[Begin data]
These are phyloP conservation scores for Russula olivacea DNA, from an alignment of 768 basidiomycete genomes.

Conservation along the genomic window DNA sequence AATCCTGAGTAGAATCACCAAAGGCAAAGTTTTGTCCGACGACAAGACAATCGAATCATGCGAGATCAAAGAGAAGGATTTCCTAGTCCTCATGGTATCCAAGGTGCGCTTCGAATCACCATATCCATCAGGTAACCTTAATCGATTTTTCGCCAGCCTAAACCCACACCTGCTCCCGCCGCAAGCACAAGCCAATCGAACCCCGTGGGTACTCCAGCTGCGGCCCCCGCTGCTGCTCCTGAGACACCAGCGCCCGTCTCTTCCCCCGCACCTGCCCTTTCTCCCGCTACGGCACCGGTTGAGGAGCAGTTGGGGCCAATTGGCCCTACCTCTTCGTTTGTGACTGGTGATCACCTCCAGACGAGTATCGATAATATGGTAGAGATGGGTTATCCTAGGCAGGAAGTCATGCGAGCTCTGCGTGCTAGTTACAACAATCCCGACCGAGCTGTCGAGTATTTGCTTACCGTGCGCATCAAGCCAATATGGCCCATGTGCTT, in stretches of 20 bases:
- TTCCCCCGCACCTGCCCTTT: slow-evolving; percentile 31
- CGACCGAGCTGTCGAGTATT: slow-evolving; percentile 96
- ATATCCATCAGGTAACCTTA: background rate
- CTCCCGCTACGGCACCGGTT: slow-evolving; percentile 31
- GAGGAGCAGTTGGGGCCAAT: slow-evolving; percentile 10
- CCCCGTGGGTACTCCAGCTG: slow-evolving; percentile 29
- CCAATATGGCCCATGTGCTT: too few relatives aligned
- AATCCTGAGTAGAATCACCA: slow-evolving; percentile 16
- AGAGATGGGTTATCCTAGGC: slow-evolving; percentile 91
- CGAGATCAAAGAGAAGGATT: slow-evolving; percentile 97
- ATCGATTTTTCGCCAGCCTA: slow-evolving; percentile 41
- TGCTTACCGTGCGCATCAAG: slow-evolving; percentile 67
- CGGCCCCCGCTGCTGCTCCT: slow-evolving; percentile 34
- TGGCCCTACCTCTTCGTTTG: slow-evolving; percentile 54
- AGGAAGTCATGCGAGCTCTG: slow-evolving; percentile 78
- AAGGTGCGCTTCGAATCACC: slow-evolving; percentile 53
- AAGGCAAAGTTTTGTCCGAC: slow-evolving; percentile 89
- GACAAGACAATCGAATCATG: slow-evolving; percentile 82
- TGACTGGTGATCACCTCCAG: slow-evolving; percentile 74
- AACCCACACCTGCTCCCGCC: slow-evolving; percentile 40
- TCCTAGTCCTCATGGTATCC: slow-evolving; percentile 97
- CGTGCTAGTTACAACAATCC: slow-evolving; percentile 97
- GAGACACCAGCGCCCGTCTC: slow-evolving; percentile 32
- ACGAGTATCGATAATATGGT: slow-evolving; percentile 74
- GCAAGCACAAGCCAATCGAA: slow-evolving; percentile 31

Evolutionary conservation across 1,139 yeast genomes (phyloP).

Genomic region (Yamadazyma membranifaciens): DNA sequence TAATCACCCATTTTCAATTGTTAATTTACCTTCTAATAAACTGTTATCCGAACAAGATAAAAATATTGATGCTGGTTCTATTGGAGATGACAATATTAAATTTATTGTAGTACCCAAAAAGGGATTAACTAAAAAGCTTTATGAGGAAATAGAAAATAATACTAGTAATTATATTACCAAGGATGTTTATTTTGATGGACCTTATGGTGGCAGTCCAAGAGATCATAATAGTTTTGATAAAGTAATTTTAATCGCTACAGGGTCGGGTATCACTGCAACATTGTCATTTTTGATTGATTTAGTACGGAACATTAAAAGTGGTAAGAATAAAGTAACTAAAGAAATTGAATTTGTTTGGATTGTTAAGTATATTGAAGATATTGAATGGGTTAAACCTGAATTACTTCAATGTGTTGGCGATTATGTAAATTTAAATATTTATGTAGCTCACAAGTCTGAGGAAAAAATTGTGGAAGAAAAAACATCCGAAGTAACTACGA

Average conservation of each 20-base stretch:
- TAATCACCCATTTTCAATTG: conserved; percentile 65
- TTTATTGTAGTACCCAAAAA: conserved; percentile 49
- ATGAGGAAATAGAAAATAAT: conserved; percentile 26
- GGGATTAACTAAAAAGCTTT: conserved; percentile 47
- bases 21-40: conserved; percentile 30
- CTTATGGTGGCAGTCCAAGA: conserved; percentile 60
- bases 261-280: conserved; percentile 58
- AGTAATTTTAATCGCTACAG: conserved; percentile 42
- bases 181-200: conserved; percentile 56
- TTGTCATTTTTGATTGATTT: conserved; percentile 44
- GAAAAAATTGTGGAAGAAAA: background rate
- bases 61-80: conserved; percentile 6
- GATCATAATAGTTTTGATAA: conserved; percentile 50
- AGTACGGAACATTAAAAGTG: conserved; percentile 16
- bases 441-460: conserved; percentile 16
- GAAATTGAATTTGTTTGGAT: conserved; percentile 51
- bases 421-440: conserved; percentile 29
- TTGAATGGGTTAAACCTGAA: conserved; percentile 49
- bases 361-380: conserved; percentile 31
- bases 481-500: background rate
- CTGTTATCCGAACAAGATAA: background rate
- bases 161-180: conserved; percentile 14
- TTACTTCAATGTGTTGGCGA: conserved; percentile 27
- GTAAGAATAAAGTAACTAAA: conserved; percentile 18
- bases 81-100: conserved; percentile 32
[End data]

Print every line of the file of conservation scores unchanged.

These are phyloP conservation scores for Russula olivacea DNA, from an alignment of 768 basidiomycete genomes.

Conservation along the genomic window DNA sequence AATCCTGAGTAGAATCACCAAAGGCAAAGTTTTGTCCGACGACAAGACAATCGAATCATGCGAGATCAAAGAGAAGGATTTCCTAGTCCTCATGGTATCCAAGGTGCGCTTCGAATCACCATATCCATCAGGTAACCTTAATCGATTTTTCGCCAGCCTAAACCCACACCTGCTCCCGCCGCAAGCACAAGCCAATCGAACCCCGTGGGTACTCCAGCTGCGGCCCCCGCTGCTGCTCCTGAGACACCAGCGCCCGTCTCTTCCCCCGCACCTGCCCTTTCTCCCGCTACGGCACCGGTTGAGGAGCAGTTGGGGCCAATTGGCCCTACCTCTTCGTTTGTGACTGGTGATCACCTCCAGACGAGTATCGATAATATGGTAGAGATGGGTTATCCTAGGCAGGAAGTCATGCGAGCTCTGCGTGCTAGTTACAACAATCCCGACCGAGCTGTCGAGTATTTGCTTACCGTGCGCATCAAGCCAATATGGCCCATGTGCTT, in stretches of 20 bases:
- TTCCCCCGCACCTGCCCTTT: slow-evolving; percentile 31
- CGACCGAGCTGTCGAGTATT: slow-evolving; percentile 96
- ATATCCATCAGGTAACCTTA: background rate
- CTCCCGCTACGGCACCGGTT: slow-evolving; percentile 31
- GAGGAGCAGTTGGGGCCAAT: slow-evolving; percentile 10
- CCCCGTGGGTACTCCAGCTG: slow-evolving; percentile 29
- CCAATATGGCCCATGTGCTT: too few relatives aligned
- AATCCTGAGTAGAATCACCA: slow-evolving; percentile 16
- AGAGATGGGTTATCCTAGGC: slow-evolving; percentile 91
- CGAGATCAAAGAGAAGGATT: slow-evolving; percentile 97
- ATCGATTTTTCGCCAGCCTA: slow-evolving; percentile 41
- TGCTTACCGTGCGCATCAAG: slow-evolving; percentile 67
- CGGCCCCCGCTGCTGCTCCT: slow-evolving; percentile 34
- TGGCCCTACCTCTTCGTTTG: slow-evolving; percentile 54
- AGGAAGTCATGCGAGCTCTG: slow-evolving; percentile 78
- AAGGTGCGCTTCGAATCACC: slow-evolving; percentile 53
- AAGGCAAAGTTTTGTCCGAC: slow-evolving; percentile 89
- GACAAGACAATCGAATCATG: slow-evolving; percentile 82
- TGACTGGTGATCACCTCCAG: slow-evolving; percentile 74
- AACCCACACCTGCTCCCGCC: slow-evolving; percentile 40
- TCCTAGTCCTCATGGTATCC: slow-evolving; percentile 97
- CGTGCTAGTTACAACAATCC: slow-evolving; percentile 97
- GAGACACCAGCGCCCGTCTC: slow-evolving; percentile 32
- ACGAGTATCGATAATATGGT: slow-evolving; percentile 74
- GCAAGCACAAGCCAATCGAA: slow-evolving; percentile 31

Evolutionary conservation across 1,139 yeast genomes (phyloP).

Genomic region (Yamadazyma membranifaciens): DNA sequence TAATCACCCATTTTCAATTGTTAATTTACCTTCTAATAAACTGTTATCCGAACAAGATAAAAATATTGATGCTGGTTCTATTGGAGATGACAATATTAAATTTATTGTAGTACCCAAAAAGGGATTAACTAAAAAGCTTTATGAGGAAATAGAAAATAATACTAGTAATTATATTACCAAGGATGTTTATTTTGATGGACCTTATGGTGGCAGTCCAAGAGATCATAATAGTTTTGATAAAGTAATTTTAATCGCTACAGGGTCGGGTATCACTGCAACATTGTCATTTTTGATTGATTTAGTACGGAACATTAAAAGTGGTAAGAATAAAGTAACTAAAGAAATTGAATTTGTTTGGATTGTTAAGTATATTGAAGATATTGAATGGGTTAAACCTGAATTACTTCAATGTGTTGGCGATTATGTAAATTTAAATATTTATGTAGCTCACAAGTCTGAGGAAAAAATTGTGGAAGAAAAAACATCCGAAGTAACTACGA

Average conservation of each 20-base stretch:
- TAATCACCCATTTTCAATTG: conserved; percentile 65
- TTTATTGTAGTACCCAAAAA: conserved; percentile 49
- ATGAGGAAATAGAAAATAAT: conserved; percentile 26
- GGGATTAACTAAAAAGCTTT: conserved; percentile 47
- bases 21-40: conserved; percentile 30
- CTTATGGTGGCAGTCCAAGA: conserved; percentile 60
- bases 261-280: conserved; percentile 58
- AGTAATTTTAATCGCTACAG: conserved; percentile 42
- bases 181-200: conserved; percentile 56
- TTGTCATTTTTGATTGATTT: conserved; percentile 44
- GAAAAAATTGTGGAAGAAAA: background rate
- bases 61-80: conserved; percentile 6
- GATCATAATAGTTTTGATAA: conserved; percentile 50
- AGTACGGAACATTAAAAGTG: conserved; percentile 16
- bases 441-460: conserved; percentile 16
- GAAATTGAATTTGTTTGGAT: conserved; percentile 51
- bases 421-440: conserved; percentile 29
- TTGAATGGGTTAAACCTGAA: conserved; percentile 49
- bases 361-380: conserved; percentile 31
- bases 481-500: background rate
- CTGTTATCCGAACAAGATAA: background rate
- bases 161-180: conserved; percentile 14
- TTACTTCAATGTGTTGGCGA: conserved; percentile 27
- GTAAGAATAAAGTAACTAAA: conserved; percentile 18
- bases 81-100: conserved; percentile 32